August 23rd, 2019

A full text version of this article is available.
To access article obtain online access here or login
Lytic Bone Lesion in Endometrial Carcinoma: A Case Report
Authors:  J. Stuart May, M.D., Felix Cheung, M.D., and Nadim Bou Zgheib, M.D.
BACKGROUND: Endometrial cancer is the most common gynecologic malignancy and the fourth most common of all malignancies in women. The usual presenting symptom is postmenopausal bleeding. Most cases are stage I or II when diagnosed. Osseous metastasis is rare (0–2% of cases) and is known to be a poor prognostic indicator.

CASE: We report a case of endometrial cancer with an isolated lytic boney lesion detected on plain radiograph as initial workup for leg pain. Extensive workup determined that the bone lesion was actually negative for metastasis. Although there was great suspicion of osseous metastasis based on plain radiographs, we thought it was too superficial to base important treatment decisions solely on this finding. A bone scan and a PET scan also indicated likely metastatic disease. A CT-guided core needle biopsy by interventional radiology was negative for metastasis. Unsatisfied with this result, Orthopedic Oncology opted for open biopsy. Two biopsies returned negative for metastasis on frozen section. Finally, after this thorough investigative workup excluded osseous metastasis, treatment was recommended.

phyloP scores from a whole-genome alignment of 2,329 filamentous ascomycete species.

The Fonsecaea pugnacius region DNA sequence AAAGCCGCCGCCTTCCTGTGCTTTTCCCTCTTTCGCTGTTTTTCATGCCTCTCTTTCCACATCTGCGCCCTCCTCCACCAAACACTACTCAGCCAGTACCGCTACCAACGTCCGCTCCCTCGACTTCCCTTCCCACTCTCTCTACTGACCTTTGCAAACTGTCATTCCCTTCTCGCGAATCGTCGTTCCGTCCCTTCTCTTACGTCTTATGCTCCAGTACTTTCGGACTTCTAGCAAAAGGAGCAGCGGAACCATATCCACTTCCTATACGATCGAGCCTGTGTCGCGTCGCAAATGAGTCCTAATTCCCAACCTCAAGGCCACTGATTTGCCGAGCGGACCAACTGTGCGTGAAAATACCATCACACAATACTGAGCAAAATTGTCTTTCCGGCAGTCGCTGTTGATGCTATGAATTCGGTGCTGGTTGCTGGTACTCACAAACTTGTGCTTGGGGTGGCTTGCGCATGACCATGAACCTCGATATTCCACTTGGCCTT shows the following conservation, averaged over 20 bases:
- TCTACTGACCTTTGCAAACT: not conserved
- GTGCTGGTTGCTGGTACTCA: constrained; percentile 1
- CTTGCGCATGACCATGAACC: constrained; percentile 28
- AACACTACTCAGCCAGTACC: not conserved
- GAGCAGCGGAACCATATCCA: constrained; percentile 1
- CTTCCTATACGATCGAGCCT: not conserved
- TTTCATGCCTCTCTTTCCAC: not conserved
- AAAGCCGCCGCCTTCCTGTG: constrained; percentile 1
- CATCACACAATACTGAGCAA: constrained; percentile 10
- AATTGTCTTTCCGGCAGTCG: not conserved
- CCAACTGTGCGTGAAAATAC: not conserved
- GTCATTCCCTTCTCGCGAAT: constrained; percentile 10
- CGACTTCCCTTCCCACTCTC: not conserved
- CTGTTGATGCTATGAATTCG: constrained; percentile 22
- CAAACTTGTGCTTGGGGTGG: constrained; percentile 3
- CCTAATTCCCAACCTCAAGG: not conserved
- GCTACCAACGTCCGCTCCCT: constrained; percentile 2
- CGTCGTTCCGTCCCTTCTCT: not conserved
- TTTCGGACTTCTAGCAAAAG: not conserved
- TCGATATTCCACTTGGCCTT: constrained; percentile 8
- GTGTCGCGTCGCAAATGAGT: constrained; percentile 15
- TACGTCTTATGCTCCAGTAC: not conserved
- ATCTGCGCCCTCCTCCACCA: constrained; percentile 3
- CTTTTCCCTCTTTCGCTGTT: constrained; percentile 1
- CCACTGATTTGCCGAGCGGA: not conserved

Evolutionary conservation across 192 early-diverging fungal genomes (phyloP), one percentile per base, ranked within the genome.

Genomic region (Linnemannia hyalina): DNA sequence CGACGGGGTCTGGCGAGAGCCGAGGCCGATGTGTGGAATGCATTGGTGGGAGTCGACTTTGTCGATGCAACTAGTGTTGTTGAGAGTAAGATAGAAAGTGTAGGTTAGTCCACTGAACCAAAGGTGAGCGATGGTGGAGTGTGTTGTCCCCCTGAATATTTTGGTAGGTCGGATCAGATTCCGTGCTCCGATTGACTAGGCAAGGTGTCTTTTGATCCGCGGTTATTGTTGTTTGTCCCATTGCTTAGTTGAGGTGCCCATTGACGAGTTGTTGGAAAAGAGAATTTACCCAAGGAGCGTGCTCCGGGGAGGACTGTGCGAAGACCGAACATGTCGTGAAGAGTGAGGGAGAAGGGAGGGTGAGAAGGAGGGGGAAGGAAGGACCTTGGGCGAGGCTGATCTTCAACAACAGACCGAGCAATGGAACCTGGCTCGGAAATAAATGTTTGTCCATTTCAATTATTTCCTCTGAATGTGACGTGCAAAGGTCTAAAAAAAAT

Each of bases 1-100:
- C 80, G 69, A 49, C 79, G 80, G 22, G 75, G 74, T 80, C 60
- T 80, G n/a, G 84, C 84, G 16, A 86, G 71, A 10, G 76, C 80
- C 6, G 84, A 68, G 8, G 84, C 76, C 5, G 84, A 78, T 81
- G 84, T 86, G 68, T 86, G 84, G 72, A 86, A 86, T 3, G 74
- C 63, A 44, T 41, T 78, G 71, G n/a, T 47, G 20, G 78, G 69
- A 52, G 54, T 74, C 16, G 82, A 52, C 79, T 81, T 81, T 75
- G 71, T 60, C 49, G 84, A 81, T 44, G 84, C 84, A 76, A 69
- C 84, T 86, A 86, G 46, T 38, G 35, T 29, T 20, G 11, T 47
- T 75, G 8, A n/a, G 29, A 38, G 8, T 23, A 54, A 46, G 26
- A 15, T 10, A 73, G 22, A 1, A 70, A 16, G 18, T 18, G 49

CONCLUSION: Diligent diagnostic testing prevented unwarranted additional radiation therapy and all of its undesirable side effects. This report emphasizes the need for thorough diagnostic workup of lytic boney lesions in endometrial cancer beyond plain radiographs to properly determine treatment regimens.
Keywords:  diagnosis, endometrial cancer, endometrial carcinoma, lytic bone lesion, lytic lesion
  Acrobat Reader 7.0 is recommended to properly view and print the article.
Reader can be downloaded from